How To Avoid Losing Money Driving For Lyft and Uber on Holidays

January 2, 2018

This Year I was out $500 on New Year's Eve

Last New Year's Eve, I earned over $400. working both for Lyft and Uber in the Philadelphia area. I was confident this year it would be over $500. Only problem was, I injured my neck and right shoulder prior to the holiday from physical activity.

Unfortunately, this limited my range of motion and my neck could not turn that far to the left. One thing about driving ride share or driving in general is you need full range of motion to make sure cars are not coming. On one of the busiest nights of the year, I would not be able to comfortably check for cars which would not be safe for me, my passengers or others on the road. Yes, I want to earn money driving ride share for Lyft and Uber, but I want to do it safely for everyone. I decided not to drive, which was kind of hard.

The lesson here is, especially if you are an older driver, you may want to avoid doing anything physical that could throw a monkey wrench into your plans like helping someone move, trying a new exercise routine or sport as well as doing anything physical out of the ordinary. New Year's Eve, Thanksgiving and Christmas are all good money maker days for drivers and to take advantage of them, we need to be sure nothing interferes with driving.

On the upside, I got to spend time with my wife and son that I wouldn't have had if I were driving.

The Health Of Your Car

It should go without saying the health of your car is just as important as the health of yourself.
You don't want to be on the road where ride requests are coming in left and right and you have something mechanical preventing you from accepting them. Ahead of time, make sure your tires and brakes are good, make sure all your lights works, your car inspections and insurance are all up to date. You know the drill.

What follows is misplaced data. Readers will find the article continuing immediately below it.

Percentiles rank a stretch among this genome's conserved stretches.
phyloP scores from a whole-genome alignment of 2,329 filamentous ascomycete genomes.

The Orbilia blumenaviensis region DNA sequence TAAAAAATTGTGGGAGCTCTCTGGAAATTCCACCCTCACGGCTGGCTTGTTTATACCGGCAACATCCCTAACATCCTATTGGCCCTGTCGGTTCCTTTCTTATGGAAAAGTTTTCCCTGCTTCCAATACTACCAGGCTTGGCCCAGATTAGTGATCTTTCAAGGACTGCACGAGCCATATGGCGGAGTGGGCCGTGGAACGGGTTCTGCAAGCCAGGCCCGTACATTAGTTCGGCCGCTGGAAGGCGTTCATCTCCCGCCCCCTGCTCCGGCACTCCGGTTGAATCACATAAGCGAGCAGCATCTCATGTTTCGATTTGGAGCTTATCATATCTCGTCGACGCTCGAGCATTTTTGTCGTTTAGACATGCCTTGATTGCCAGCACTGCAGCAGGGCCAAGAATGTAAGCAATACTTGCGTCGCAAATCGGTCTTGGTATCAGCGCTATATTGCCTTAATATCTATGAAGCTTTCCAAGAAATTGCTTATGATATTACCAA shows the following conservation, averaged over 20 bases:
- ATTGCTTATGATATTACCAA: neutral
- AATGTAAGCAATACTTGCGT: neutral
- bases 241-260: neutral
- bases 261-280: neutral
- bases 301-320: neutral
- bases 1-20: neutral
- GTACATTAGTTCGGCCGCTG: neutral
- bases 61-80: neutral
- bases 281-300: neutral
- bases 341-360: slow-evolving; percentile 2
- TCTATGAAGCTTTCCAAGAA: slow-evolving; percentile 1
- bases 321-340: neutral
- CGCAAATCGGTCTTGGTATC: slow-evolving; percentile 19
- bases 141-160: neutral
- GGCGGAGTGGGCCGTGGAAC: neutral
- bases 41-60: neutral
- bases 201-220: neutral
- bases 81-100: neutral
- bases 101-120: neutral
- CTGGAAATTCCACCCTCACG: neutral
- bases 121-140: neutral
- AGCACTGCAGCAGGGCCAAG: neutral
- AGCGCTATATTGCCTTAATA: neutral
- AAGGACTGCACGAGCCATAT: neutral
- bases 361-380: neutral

The last thing you want to do is sit by the road waiting for Triple A to come change a flat or be detained by the long arm of the law because you have a brake light out or some other minor infraction. All of which take time away from being on the road.

Amenities and Necessities

Do you provide bottled water? You should. It's inexpensive, easy to store and appreciated by customers. Make sure your door panels are stocked and you have back up supply in your trunk. Personally, I'm not one for offering candy but if that's something you do, go for it.
One of the most important items you can have on your car New Year's Eve or any other time you are driving late at night are vomit bags, like the ones available here

If someone gets sick in your car, remember to take pictures of the nasty stuff. Yes, pictures of vomit. You will need pictures when filing a claim with Uber and Lyft to show as evidence of what the customer did in your car. Depending on the damage, Uber and Lyft will give you between $25 and $250 depending on the service and severity of damage.

Photo Credit Jamoluk/ 

Uber cleaning fee info - "...Significant amounts of bodily fluids (e.g. urine, blood, or vomit) on the vehicle's interior or messes that require cleaning between the window and door are charged $150..."

Lyft terms and conditions - "...If a Driver reports that you have materially damaged the Driver's vehicle, you agree to pay a “Damage Fee” of up to $250 depending on the extent of the damage (as determined by Lyft in its sole discretion)..."

Although damage fees help with the hassle of cleaning up vomit, it is much better to have a sick customer throw up in a bag which will keep you on the road, driving uninterrupted and earning money. 

Bottom Line: Be proactive and plan ahead. Do whatever you can to stay on the road and on the app providing service and earning money.

Joseph Giannotti

About the Author

Joseph Giannotti

Joseph has been a ride share driver for over a year. He enjoys meeting new people and having interesting conversations. Before moving to Delaware in 2006, he lived in Hawaii for 12 years on the island of Kauai. His goal is to bring the "aloha spirit" to his passengers and give them better service than they expect. In addition to driving, he is employed full time in the customer service industry for a major manufacturing company in Delaware.

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